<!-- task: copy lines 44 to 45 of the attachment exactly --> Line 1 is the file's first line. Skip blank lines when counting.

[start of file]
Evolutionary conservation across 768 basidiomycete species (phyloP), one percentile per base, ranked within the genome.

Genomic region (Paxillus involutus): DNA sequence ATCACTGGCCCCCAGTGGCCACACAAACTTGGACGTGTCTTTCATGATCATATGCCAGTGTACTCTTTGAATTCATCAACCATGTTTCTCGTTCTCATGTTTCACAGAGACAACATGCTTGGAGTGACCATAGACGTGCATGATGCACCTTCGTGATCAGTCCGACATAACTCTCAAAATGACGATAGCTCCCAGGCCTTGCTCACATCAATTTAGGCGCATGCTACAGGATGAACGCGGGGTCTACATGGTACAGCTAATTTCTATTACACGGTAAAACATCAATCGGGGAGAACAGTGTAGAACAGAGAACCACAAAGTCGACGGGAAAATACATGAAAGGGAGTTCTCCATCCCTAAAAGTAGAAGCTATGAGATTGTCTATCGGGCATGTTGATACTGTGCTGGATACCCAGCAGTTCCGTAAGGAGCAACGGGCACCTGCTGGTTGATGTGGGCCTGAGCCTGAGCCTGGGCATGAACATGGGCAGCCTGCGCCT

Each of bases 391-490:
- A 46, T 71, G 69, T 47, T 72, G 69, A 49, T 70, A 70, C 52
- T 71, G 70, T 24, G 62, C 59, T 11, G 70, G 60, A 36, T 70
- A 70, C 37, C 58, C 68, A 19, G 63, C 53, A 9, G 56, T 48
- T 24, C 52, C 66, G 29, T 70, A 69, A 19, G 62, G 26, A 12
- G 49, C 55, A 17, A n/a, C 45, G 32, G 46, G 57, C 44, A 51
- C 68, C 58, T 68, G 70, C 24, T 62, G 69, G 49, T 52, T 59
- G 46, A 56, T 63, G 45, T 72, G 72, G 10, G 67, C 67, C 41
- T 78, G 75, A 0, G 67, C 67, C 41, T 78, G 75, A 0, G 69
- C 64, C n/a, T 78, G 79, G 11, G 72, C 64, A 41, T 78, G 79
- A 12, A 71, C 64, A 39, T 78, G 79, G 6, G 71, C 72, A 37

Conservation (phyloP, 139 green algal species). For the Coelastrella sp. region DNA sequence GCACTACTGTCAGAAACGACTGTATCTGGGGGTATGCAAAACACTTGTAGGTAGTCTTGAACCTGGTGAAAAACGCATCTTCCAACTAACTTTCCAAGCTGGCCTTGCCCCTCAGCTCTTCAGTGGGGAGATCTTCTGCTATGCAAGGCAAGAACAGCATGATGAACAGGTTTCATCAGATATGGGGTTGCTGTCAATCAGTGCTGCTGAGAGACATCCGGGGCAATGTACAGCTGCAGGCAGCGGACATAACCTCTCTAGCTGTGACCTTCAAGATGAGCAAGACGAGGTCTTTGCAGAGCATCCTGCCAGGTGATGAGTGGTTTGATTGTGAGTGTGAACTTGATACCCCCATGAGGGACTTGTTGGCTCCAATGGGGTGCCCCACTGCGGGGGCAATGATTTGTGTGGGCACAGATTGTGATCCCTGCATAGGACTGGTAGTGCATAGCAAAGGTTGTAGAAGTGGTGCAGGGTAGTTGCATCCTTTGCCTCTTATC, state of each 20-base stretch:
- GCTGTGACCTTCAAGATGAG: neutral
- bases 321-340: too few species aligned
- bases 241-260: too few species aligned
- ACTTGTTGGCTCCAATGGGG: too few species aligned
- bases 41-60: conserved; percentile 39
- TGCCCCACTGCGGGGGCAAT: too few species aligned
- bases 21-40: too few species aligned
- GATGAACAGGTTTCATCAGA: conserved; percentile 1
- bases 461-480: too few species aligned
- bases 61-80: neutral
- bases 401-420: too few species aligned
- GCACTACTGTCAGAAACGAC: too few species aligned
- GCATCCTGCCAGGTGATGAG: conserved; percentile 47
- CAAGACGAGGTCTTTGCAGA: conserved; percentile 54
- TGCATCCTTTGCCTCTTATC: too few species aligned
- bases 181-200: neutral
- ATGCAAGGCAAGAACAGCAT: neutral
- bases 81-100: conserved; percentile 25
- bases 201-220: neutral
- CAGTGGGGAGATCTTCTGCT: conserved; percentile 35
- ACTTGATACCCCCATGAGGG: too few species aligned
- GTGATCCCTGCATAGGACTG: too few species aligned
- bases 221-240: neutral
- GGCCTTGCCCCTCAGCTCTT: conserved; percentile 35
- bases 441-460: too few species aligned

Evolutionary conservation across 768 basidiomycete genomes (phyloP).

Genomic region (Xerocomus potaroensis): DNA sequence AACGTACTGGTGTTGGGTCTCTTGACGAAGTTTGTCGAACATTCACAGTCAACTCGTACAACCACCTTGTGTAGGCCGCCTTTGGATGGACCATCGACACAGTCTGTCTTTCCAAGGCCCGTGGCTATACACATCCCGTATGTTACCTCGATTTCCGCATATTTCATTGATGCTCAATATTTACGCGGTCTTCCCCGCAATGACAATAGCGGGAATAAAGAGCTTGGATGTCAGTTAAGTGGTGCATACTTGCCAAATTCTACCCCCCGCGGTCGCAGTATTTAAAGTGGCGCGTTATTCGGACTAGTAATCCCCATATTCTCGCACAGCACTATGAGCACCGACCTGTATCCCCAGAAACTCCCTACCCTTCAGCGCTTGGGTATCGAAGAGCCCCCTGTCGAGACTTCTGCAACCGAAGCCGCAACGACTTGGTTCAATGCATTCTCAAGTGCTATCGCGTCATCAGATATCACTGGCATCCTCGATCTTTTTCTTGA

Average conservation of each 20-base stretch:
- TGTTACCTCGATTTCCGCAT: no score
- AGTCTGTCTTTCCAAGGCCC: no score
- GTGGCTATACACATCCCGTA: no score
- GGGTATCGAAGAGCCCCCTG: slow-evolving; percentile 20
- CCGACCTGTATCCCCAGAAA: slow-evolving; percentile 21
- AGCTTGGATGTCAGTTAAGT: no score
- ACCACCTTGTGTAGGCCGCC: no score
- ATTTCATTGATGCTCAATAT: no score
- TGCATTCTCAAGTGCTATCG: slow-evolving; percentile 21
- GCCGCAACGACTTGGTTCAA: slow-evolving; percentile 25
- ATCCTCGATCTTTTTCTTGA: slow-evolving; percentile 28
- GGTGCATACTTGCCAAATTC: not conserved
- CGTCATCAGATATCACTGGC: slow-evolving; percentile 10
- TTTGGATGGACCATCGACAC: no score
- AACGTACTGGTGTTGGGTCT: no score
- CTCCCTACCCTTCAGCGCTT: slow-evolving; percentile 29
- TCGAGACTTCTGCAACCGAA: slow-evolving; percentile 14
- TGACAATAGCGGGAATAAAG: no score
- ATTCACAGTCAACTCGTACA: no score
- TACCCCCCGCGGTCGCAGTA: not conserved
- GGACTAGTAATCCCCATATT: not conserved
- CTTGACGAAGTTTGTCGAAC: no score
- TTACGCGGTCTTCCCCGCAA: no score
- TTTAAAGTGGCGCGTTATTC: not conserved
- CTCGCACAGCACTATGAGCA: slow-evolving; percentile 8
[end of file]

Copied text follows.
- AGTCTGTCTTTCCAAGGCCC: no score
- GTGGCTATACACATCCCGTA: no score